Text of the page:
But if there’s a silence about trans issues in religious communities, there’s not always silence in LGBT+ communities and yet what we hear isn’t always good. Now, in my view, gay men have more of a problem being respectful of others who might find themselves identifying under the LGBT+ umbrella than others do. I don’t know why that should be but I do know that in my world those who are closeted are very often less respectful of women than those who are not and I suspect that reaches out across the rainbow.

As people come out more and more, I think we can have more of an open conversation about these issues but I suspect that it won’t always be easy.

I’ve been surprised by the Free Pride decision about drag acts and I don’t entirely agree with it. However, I can understand how some people might think that some drag is less than affirming. Of course it is. Sometimes it is downright offensive. But is it offensive intrinsically or isn’t it? I’m not convinced that it is though I’m also not sure I’ll always hold that view. Notwithstanding the fact that I don’t entirely agree with the Free Pride position, I can’t say I entirely disagree with it either.

Can we speak of ethical drag?

So, can we speak of drag acts that are ethically better than other drag acts? Heavens!

I think my position on this begins by remembering the heritage of those in drag who have fought for my freedoms. It was drag queens who were at the front of the action at the Stonewall Riots in 1969. There’s a long heritage of people speaking truth from under a cross-dressing wig.

This has perhaps been exemplified most brilliantly recently by some of the speeches of Panti Bliss in Ireland.

I can’t speak against someone who can do this. I want to add my own standing ovation:

Indeed, I’m in awe of such a powerful political speech. You can hear the passion, the frustration, the fury – and it is fury that took its own place in helping to change the law in Ireland recently.

What about clerical drag?

People who have silk robes in their vestry closets should not cast aspersions. The truth is, clerics have been dragging up for years though not entirely for the same reasons as drag acts at Pride.

I was recently doing one of my Sacristy Safari tours and reached into a cupboard for some robes. As soon as I put them on, someone gasped, “Oh, you look different in those; no, you are different in those!” And I think that’s true.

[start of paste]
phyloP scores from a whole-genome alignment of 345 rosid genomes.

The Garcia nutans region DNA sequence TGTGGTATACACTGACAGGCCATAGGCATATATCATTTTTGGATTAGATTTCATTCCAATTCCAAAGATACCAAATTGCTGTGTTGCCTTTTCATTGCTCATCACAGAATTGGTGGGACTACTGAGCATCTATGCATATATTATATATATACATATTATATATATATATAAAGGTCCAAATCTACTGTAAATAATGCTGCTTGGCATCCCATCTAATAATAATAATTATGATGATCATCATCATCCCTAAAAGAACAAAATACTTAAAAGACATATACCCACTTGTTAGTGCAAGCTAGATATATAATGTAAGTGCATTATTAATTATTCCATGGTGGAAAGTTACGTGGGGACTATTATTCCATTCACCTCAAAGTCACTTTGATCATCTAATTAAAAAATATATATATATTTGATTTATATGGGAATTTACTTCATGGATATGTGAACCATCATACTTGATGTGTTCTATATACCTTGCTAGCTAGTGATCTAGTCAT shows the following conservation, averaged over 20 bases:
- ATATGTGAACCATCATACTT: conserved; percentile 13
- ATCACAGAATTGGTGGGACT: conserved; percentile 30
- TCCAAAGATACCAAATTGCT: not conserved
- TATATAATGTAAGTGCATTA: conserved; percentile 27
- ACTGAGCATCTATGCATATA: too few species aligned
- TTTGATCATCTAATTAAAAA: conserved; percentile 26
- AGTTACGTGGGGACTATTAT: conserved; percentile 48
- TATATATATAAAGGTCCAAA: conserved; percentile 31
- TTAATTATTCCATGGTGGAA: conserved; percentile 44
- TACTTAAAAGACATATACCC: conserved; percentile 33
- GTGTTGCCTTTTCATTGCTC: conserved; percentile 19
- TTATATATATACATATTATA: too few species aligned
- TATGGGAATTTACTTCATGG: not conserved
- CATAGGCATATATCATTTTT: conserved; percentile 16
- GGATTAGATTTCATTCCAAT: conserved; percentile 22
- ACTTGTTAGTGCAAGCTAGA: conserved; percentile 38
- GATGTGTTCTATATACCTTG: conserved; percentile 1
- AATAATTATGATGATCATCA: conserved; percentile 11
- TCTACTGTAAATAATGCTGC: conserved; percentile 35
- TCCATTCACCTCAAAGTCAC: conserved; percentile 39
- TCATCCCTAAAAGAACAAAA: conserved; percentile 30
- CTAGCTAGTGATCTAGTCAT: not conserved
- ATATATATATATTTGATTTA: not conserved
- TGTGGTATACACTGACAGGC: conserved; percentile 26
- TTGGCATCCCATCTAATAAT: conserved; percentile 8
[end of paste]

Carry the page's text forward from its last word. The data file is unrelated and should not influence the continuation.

Generally speaking, I think that clerical drag is used to de-emphasise sexuality and gender identity. I can understand female colleagues wanting good fitting clerical shirts but I’ve never been able to understand how anyone would want feminine vestments. When we put on our drag it is to take (drag?) attention away from ourselves rather than towards it. At least, I think that’s what is going on. But then I’m not (contrary to what most people think) a vestment queen.

How will the the future will judge us?

One of the reasons that I’ve hesitated before commenting on the situation with Pride and Free Pride in Glasgow is that I’ve found myself unable to work out how the future will judge us.

I can imagine that in 50 years, drag acts might well be seen as being as uncomfortable to watch as the Black and White Minstrel Show is today – an anachronism of history that people simply will struggle to believe was ever acceptable.

However, I can also imagine and alternative to that too in that in 50 years our attitude to gender might be completely different to the way it is today. I can imagine a future where all gender is regarded as performative, where gender-play is taught in nursery school and where the drag queens of old are hailed as the vanguard in a movement that has freed the world from expectation and conformity.

I have no idea which future is the more likely.

The truth is, it isn’t just gender that is fluid. Mores and morals are fluid too and we don’t know how our own times are going to be judged.

I happen to think that I’ve seen drag acts that have made me laugh and I’ve certainly known drag artist(e)s who have brought about the liberation of others, built community and done lots of good. I also know people who are offended by drag itself and who find themselves silenced as they try to express why.

Glasgow’s going to have a pretty good Pride offering this year, in amongst all this. We’re going to have a Pride event as of old where anyone living in any gender identity can come and enjoy a range of acts including cis drag acts. We’re also going to have a Free Pride event where anyone living in any gender identity can come and enjoy themselves in a place where there won’t be such performers.

I’m not sure whether it is because I’m a good Anglican trying to find a via media or whether it is because I’m trying to be a good catholic embracing all that God has made or whether it is just that I can’t make my mind up, but I find that I have a foot in both camps. (So to speak).

Let there be Pride – lots of it. Let there be love, joy and peace.

And let us, inside and outside closets, churches, LGBT+ communities and yes, both within and far outside our comfort zones talk about these things. For they are not settled, not clear-cut and downright interesting.